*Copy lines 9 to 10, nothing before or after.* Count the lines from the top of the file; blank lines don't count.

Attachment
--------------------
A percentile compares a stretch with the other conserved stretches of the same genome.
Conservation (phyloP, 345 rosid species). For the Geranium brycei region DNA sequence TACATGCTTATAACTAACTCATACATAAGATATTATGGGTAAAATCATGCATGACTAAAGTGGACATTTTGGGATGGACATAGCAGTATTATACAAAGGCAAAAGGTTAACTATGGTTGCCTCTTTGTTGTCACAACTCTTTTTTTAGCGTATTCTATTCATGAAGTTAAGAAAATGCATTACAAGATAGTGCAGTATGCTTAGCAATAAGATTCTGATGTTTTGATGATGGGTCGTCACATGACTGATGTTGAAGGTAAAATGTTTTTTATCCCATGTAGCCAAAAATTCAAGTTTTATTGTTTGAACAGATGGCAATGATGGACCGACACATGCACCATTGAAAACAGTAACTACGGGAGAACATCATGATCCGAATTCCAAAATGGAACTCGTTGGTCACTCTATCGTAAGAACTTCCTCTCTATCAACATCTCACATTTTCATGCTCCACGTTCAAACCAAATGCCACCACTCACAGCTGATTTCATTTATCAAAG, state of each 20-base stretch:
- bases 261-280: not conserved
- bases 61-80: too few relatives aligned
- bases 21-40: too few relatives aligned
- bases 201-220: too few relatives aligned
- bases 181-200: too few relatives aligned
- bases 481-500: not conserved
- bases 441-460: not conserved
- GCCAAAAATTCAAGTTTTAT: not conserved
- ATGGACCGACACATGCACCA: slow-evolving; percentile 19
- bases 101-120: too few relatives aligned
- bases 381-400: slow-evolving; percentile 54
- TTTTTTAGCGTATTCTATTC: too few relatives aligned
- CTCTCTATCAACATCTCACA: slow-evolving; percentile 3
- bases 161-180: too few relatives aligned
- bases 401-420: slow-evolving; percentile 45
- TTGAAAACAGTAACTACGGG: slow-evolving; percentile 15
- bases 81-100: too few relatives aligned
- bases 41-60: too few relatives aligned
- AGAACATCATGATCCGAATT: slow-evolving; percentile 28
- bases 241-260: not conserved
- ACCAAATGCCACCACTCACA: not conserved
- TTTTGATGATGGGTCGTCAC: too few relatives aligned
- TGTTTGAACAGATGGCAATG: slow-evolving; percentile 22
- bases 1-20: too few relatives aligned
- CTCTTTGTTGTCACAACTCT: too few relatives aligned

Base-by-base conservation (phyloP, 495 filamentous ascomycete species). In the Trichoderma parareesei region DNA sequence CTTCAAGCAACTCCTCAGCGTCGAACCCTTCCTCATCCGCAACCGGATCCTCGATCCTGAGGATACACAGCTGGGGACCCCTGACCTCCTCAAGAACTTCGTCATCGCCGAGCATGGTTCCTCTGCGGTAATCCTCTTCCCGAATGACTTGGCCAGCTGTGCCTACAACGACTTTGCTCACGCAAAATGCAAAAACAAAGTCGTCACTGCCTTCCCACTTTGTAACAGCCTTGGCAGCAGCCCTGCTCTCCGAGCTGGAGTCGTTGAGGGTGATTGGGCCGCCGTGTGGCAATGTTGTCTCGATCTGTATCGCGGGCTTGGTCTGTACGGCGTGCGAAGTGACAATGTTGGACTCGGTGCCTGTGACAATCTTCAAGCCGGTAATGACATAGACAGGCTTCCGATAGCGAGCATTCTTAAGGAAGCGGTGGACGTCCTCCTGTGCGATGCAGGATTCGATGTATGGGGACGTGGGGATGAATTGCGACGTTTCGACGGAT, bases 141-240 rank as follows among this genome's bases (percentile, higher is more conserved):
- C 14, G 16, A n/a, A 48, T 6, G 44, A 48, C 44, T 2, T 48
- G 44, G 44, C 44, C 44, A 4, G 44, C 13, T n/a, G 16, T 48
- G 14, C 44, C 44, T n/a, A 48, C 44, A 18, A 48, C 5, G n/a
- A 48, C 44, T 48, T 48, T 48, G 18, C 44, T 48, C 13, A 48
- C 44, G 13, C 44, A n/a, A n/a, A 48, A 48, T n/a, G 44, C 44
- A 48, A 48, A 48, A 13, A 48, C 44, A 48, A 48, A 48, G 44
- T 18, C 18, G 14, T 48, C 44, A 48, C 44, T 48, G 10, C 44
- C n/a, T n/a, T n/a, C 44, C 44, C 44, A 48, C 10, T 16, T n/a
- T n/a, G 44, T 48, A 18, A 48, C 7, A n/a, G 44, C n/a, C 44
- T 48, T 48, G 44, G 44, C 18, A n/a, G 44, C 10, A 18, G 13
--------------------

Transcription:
- bases 441-460: not conserved
- GCCAAAAATTCAAGTTTTAT: not conserved